FOXBOROUGH, Mass. -- Maybe Peyton Manning hadn't heard Patriots fans chanting "Bra-dy's bet-ter" late in the fourth quarter while he sat on the bench in the cold. He almost certainly wouldn't have cared even if he had, although he did glare into the crowd when a cup came hurtling his way as he left the field. For this night, at least, Manning might have agreed with the partisans' assessment. Manning is famously self-critical and attuned to the nuances of his game, as meticulous in his self-scouting as he is in coordinating his orange tie with his Broncos-blue suit. But his critique of himself Sunday night, after the Denver Broncos were dominated by the Patriots, 43-21, was even blunter than the New England crowd's.
"If the quarterback stinks, you're usually not going to win many games," Manning said.
When it was pointed out to Manning that it was hard to remember him ever saying he stunk, he replied: "I don't usually stink, but I stunk today."
There are, perhaps, 27 teams who would be happy to take their chances with a quarterback who stinks the way Manning stunk Sunday (34 of 57 for 438 yards, two touchdowns, two interceptions), but no matter. Manning, in his unemotional way, beat himself up over this loss, at least in public, more bluntly than he has over any other in memory, including the blowout at the hands of the Seattle Seahawks in Super Bowl XLVIII.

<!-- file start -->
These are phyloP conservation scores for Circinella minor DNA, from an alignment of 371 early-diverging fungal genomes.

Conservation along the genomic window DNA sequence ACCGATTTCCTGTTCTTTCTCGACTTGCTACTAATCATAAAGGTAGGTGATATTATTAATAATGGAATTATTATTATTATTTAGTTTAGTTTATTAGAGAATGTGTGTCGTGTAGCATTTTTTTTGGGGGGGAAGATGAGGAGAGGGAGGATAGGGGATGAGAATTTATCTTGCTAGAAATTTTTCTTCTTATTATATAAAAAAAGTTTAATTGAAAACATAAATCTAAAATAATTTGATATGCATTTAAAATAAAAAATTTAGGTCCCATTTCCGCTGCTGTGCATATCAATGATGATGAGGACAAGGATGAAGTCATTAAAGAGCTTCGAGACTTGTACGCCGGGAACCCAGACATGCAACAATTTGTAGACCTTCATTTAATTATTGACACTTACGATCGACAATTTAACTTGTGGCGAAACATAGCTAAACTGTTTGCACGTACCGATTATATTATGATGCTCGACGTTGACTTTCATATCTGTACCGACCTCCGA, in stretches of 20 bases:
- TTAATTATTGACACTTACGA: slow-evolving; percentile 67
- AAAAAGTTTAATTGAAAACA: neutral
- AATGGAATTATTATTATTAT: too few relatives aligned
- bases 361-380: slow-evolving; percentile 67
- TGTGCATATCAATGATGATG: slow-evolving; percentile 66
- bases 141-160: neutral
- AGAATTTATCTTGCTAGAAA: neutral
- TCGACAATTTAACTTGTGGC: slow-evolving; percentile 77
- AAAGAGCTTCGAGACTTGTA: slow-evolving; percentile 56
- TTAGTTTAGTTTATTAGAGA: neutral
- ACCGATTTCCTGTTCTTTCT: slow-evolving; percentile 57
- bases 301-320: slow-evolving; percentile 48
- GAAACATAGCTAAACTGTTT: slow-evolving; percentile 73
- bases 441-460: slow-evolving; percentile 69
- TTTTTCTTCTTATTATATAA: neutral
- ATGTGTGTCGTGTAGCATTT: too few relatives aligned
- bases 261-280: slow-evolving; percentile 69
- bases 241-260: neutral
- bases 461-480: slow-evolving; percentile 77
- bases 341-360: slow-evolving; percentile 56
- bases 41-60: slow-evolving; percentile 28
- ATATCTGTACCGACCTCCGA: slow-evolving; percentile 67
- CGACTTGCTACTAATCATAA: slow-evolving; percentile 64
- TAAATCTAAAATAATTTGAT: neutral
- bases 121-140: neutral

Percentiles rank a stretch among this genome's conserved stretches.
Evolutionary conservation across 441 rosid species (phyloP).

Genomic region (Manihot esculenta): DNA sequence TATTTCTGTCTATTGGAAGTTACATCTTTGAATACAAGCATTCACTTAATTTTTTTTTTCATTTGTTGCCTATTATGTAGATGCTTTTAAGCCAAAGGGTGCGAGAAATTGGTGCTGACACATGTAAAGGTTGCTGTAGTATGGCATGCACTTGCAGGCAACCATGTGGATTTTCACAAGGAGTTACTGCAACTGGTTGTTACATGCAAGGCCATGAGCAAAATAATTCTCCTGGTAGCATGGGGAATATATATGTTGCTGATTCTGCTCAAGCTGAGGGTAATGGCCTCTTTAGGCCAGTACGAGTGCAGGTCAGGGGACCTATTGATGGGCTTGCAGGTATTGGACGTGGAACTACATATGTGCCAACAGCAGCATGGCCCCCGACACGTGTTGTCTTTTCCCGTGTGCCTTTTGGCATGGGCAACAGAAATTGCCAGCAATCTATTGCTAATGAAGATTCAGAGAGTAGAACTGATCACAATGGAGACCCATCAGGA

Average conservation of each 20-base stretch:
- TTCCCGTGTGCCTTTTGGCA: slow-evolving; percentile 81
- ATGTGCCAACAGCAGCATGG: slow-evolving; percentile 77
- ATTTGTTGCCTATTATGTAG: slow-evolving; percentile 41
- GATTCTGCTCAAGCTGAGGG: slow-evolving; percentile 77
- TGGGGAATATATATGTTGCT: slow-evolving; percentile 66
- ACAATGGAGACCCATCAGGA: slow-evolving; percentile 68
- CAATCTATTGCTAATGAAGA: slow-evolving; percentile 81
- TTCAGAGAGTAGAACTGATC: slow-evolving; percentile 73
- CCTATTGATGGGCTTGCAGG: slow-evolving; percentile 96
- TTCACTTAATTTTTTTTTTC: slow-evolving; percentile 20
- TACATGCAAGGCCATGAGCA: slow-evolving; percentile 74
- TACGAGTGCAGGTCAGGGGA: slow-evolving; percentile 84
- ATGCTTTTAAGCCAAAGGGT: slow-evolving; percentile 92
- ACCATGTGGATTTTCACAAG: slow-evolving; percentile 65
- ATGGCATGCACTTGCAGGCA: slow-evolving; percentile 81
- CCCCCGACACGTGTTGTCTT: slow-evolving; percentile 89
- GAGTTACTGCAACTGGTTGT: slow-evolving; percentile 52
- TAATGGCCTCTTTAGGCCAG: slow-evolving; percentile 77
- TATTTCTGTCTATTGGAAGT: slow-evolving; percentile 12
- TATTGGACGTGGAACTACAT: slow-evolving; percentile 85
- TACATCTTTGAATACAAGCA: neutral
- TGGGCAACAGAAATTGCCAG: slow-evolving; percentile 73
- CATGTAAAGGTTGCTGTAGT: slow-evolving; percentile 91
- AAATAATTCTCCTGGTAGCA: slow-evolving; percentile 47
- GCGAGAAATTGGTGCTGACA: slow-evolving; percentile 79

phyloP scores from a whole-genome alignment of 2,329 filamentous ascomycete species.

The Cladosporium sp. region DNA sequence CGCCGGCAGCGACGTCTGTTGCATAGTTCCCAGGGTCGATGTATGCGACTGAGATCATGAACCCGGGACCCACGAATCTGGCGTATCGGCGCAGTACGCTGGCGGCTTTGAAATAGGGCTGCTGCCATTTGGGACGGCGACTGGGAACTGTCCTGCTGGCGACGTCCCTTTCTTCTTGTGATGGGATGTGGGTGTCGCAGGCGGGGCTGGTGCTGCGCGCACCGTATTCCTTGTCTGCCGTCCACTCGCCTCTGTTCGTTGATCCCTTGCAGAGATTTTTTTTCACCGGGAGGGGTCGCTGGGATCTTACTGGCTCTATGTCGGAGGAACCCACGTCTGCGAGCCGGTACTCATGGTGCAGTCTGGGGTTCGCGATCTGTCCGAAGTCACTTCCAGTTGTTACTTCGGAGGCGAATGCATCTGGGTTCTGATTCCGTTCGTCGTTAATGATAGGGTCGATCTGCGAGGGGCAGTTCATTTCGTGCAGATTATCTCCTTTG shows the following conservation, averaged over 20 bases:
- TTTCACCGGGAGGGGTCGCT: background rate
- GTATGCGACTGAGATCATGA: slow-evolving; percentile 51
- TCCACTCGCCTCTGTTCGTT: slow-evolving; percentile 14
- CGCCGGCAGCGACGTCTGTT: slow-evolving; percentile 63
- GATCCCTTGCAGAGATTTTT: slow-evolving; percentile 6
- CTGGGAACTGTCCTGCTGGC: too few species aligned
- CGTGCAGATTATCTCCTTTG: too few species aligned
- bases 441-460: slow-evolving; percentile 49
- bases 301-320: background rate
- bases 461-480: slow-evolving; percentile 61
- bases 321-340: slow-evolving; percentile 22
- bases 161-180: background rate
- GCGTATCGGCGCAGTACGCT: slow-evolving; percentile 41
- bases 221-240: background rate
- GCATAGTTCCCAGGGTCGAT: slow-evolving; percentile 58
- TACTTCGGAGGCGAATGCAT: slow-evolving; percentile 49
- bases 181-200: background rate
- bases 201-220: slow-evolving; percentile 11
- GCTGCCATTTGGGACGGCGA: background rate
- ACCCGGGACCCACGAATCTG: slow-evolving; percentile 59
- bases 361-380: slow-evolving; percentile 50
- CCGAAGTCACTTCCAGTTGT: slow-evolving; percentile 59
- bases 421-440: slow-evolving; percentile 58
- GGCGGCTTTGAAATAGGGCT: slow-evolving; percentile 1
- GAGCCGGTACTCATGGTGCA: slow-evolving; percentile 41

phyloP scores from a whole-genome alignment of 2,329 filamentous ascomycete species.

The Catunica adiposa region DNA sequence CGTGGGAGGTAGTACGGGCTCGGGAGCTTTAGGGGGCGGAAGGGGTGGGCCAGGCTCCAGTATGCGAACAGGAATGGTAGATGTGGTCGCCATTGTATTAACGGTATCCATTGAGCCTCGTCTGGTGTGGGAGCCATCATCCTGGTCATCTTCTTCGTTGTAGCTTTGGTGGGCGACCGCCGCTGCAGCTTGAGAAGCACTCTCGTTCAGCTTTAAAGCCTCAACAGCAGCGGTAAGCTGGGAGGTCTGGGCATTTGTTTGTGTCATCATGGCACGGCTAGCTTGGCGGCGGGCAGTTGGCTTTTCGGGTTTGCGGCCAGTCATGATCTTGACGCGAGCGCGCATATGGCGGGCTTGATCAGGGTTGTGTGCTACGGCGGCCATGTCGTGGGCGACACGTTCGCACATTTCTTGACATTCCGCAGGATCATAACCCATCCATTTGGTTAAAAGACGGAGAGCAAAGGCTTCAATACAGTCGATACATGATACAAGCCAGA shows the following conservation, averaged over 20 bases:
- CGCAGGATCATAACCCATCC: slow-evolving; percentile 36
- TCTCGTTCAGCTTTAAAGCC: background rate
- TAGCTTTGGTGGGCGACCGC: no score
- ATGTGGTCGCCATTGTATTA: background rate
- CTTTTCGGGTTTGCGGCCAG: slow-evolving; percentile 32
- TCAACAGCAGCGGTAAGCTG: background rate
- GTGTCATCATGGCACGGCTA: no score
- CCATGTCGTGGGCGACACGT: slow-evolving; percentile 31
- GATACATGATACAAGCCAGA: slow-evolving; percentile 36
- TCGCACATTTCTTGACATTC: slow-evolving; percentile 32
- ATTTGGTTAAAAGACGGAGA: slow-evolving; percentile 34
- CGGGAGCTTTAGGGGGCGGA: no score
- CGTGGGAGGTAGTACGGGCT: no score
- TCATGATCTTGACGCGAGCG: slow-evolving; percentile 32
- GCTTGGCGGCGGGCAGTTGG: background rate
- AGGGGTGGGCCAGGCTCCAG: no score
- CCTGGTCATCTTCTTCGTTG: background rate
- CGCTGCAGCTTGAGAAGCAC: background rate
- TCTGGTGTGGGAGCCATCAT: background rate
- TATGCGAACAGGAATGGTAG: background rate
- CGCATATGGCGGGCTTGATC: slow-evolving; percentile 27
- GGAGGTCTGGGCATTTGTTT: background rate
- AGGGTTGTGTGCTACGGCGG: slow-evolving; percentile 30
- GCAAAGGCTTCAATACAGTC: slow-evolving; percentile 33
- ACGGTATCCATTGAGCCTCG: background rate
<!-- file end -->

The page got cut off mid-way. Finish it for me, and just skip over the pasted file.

That loss wasn't all Manning's fault, and neither was this one, although this was certainly the worst Manning has looked since, with the Broncos scoring just seven first-half points. But both games exposed frailties that Manning and his offense previously had been able to cover for. On Sunday, Manning called his offense "pretty dead average" and said he, himself, was very below average.
Maybe. But it wasn't Manning's job to stop the "Yo Soy Fiesta" locomotive that is Rob Gronkowski or the human pinball that is Julian Edelman. Or to get pressure on Tom Brady. It was plain on Sunday night that the people charged with those tasks, on a defense that drew so much attention and money in the offseason precisely to avoid these outcomes, weren't up to the job, either, so Manning might as well pile their misery onto his own.
The result was a mood as starkly different as the outcome. For the Patriots, who seemed on the edge of their own abyss a month ago, there was the kind of generosity of spirit that comes with winning. There was talk about team chemistry and measuring only themselves, and ruminating on plans for the bye week and easy laughter at reminders of how bleak things looked after that pounding by the Kansas City Chiefs that set off speculation about Brady's future. And for the Broncos, there was disgust so fresh it was hard to even complete a question to Manning about a second-quarter interception that typified how the Patriots approached defending -- by New England DE Rob Ninkovich, who had dropped into coverage -- before he cut it off with some biting commentary.